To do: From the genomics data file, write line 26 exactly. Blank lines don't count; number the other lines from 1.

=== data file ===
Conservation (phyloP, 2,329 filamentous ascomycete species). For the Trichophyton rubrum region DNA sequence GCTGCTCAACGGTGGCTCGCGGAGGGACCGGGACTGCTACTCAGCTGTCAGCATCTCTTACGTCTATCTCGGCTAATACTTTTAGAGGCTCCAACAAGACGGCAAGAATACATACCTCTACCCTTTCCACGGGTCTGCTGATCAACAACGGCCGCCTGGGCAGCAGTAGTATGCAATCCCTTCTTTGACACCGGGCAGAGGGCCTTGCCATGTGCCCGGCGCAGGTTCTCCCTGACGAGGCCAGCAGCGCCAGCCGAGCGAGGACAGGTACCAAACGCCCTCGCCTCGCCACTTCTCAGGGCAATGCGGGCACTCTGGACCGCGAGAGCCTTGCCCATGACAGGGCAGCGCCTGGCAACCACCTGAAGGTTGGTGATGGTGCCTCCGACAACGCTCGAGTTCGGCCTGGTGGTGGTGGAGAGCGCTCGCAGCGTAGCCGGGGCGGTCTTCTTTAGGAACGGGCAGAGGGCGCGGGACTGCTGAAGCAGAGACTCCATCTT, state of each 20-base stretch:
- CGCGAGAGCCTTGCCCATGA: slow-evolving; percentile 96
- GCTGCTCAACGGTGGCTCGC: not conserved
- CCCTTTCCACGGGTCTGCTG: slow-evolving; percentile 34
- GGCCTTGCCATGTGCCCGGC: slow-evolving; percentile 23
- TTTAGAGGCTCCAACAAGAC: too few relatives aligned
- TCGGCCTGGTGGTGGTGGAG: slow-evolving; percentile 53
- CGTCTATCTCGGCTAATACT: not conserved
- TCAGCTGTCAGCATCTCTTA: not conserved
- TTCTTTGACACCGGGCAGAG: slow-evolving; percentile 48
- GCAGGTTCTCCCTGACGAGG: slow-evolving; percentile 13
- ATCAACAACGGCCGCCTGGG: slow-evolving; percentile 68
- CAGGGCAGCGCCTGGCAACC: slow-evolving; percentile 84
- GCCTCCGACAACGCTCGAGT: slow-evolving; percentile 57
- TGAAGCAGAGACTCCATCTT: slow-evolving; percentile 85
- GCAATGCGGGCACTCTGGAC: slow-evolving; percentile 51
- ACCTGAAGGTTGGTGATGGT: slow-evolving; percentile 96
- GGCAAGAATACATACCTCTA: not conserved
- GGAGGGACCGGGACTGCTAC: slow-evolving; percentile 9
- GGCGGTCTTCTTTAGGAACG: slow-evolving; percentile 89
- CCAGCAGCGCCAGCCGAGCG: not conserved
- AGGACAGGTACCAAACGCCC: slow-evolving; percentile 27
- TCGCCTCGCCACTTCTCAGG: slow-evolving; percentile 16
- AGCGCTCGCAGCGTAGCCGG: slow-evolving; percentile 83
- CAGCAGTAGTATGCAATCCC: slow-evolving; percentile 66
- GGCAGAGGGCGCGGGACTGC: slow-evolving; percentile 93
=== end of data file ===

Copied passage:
- GGCAGAGGGCGCGGGACTGC: slow-evolving; percentile 93